March 21—Office Employes International Union, St. Louis, Mo.
March 21—International Brotherhood of Paper Makers, Cincinnati.
*March -Seafarers International Union of North America, Bal
timore, Md.
April 4—Coopers International Union of North America, St.
Louis, Mo.
April 4—Florida State Federation of Labor, Lakeland, Fla.
April 4—Louisiana State Federation of Labor, Shreveport. La.
April 25—Hotel and Restaurant Employes, etc., Chicago, 111.
•May —Associated Actors and Artists of America, New York.
May 2—International Brotherhood of Boiler Makers, etc., Montreal.
May 2—United Wall Paper Craftsmen, etc., Niagara Falls, N. Y.
May 5—Tennessee State Federation of labor, Chattanooga. Tenn.
May 9—Laundry Workers International Union, Chicago, 111.
May 10—Iowa State Federation of Labor, Mason City, Iowa.
May 12—Pennsylvania State Federation of Labor. Harrisburg, Pa.
May 13—Kansas State Federation of Labor, Topeka. Kans.
May 16—Arkansas State Federation of Labor, Little Rock, Ark.
May 16—Michigan State Federation of Labor, Jackson, Mich.
May 16—Missouri State Federation of Labor, Jefferson City. Mo
May 16—Virginia State Federation of Labor? Richmond, Va.
May 18—Georgia State Federtaion of Labor, Columbus, Ga.
May 22—Maryland-D. C-. State Federation of labor, Ocean City,
May 23—International ladies Handbag. Luggage, etc. Atlantic 1
City, N. J.
May 28—International Association of Siderographers, Washington.
D. C.
June 4—South Dakota State Federation of Labor, Rapid City,
S. D.
June 13—The Order of Railroad Telegraphers, Tampa, Fla.
June 19—Brotherhood of Maintenance of Way Employes, Detroit,
•June —Boot and Shoe Workers Union. Undecided.
June 20—Oregon State Federation of Labor—Eugene, Oregon.
June 20—Texas State Federation of Labor, Beaumont, Texas.
June 20—International Plate Printers, etc., Ottawa, Can.
June 30—South Carolina State Federation of Labor, Spartanburg.
' S. C.
July 11—Washington State Federation of Labor, C. okane. Wash.
July 18—International Stereotypers and Electrotypers, etc., Los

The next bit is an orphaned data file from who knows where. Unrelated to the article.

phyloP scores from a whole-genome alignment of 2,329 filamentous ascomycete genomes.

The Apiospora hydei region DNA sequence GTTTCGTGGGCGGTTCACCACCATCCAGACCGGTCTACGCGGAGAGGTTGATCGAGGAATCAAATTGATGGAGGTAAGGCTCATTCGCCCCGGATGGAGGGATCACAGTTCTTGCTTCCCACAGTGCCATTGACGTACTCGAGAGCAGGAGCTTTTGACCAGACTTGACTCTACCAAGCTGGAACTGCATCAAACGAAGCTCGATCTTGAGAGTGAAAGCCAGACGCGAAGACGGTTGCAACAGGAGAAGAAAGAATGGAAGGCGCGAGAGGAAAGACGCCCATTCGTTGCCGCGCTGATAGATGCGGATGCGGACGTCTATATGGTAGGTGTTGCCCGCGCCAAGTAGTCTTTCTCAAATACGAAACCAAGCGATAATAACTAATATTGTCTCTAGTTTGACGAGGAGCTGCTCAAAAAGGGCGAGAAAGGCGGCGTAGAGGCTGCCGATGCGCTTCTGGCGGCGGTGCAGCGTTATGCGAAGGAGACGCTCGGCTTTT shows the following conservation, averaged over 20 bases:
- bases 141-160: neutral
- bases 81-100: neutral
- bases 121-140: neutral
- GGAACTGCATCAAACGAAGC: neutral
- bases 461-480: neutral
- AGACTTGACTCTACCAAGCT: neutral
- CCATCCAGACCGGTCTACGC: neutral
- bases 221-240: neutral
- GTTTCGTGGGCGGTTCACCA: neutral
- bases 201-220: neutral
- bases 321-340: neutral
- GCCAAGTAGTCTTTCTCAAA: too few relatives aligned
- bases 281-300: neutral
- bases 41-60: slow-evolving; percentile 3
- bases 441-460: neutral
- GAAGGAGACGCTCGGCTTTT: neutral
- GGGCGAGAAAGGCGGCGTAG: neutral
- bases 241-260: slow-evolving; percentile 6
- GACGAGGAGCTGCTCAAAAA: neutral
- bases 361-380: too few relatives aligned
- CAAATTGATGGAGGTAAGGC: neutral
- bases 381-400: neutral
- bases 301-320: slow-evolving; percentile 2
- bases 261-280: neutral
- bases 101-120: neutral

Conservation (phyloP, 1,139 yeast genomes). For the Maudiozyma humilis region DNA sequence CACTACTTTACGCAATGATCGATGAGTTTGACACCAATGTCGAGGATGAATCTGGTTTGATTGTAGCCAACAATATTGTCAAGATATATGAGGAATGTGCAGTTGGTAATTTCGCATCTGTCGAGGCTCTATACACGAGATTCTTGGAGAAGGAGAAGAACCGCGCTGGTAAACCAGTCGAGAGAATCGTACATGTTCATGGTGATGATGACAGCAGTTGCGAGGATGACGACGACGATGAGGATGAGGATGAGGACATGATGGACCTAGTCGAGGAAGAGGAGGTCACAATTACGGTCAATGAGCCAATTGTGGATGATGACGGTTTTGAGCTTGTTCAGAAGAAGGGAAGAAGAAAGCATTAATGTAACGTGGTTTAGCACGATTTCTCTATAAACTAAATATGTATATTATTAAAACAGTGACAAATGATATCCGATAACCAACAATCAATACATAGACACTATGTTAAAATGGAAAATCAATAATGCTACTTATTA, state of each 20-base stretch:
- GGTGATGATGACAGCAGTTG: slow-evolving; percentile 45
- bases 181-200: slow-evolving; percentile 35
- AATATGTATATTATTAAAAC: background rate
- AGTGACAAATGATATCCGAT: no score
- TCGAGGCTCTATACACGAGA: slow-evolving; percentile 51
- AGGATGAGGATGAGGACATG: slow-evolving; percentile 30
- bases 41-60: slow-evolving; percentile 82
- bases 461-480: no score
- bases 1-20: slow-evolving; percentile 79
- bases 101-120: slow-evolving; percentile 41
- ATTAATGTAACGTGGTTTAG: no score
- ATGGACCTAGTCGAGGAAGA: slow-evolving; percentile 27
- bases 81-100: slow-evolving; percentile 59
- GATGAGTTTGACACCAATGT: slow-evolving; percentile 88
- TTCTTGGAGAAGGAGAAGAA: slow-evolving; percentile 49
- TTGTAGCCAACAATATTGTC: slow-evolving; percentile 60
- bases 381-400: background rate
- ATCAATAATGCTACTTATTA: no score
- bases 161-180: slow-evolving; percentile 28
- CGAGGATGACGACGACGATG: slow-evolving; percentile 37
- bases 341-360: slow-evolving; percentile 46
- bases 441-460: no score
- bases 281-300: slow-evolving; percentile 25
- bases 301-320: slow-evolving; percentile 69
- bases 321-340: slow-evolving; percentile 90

Angeles, Calif.
*Aug. —Radio Directors Guild, Undecided.
Aug. 8—North Carolina State Federation of Labor, Charlotte,
N. C.
Aug. 13—Intel-national Typographical Union, Oakland, Calif.
Aug. 16—Utah State Federation of Labor, Logan, Utah.
Aug. 16—Wisconsin State Federation of Labor, Eau Claire, W7is.
Aug. 15—International Photo Engravers, etc.—Columbus. Ohio.
Aug. 22—American Federation of Teachers, Milwaukee, W’is.
Aug. 26—West Virginia State Federation of Labor, Parkersburg,
W. Va.
•Sept. —International Association of Marble, Slate, etc.. Buffalo,
N. Y.
Sept. 4—North Dakota State Federation of Labor, Fargo, N. D.
•Sept. —New Jersey State Federation of Labor, Atlantic City,
N. J.
•Sept. -—Mississippi State Federation of Labor, Gulfport .Miss.
Sept. 8—Arizona State Federation of Labor, Undecided.
Sept. 12—Nebraska State Federation of Labor, North Platte, Neb.
Sept. 12—International Chemical Workers, Montreal, Can.
Sept. 12—International Union of Wood, Wire, etc., Los Angeles,
Sept. 12—International Union of Metal Polishers, etc., Rochester,
N. Y.
Sept. 12—Amalgamated Association of Street and Elec., etc., Pitts
burgh, Pa.
Sept. 16—Nevada State Federation of Labor. Las Vegas, Nev.
Sept. 19—Minneasota State Federation of Labor, Undecided.
Sept. 19—The Commercial Telegraphers, etc., Montreal, Can.
Sept. 26—Illinois State Federation of Labor, Springfield, 111.
Sept. 26—Metal Trades Department, St. Paul, Minn.
Sept. 30—Union Label Trades Department, St. Paul, Minn.
Oct. 7—New Mexico State Federation of Labor, Albuquerque,
N. M.
Oct. 24—Kentucky State Federation of Labor, Louisville, Ky.
Oct. 17—Railway Mail Association, Omaha, Neb.
Dec. 1—International Union of Journeymen Horse, etc., Arcadia,
* Date not definitely set.
Government Employees Council
Adopts Legislative Program
The Government Employes
Council AFL.( has adopted a far
reaching seven point legislative
program which will be the prime
objective during the first session
of the 81st Congress.
For once, all members of the
council were in line with the
N. F. P. O. C. membership in
regards to the salary increase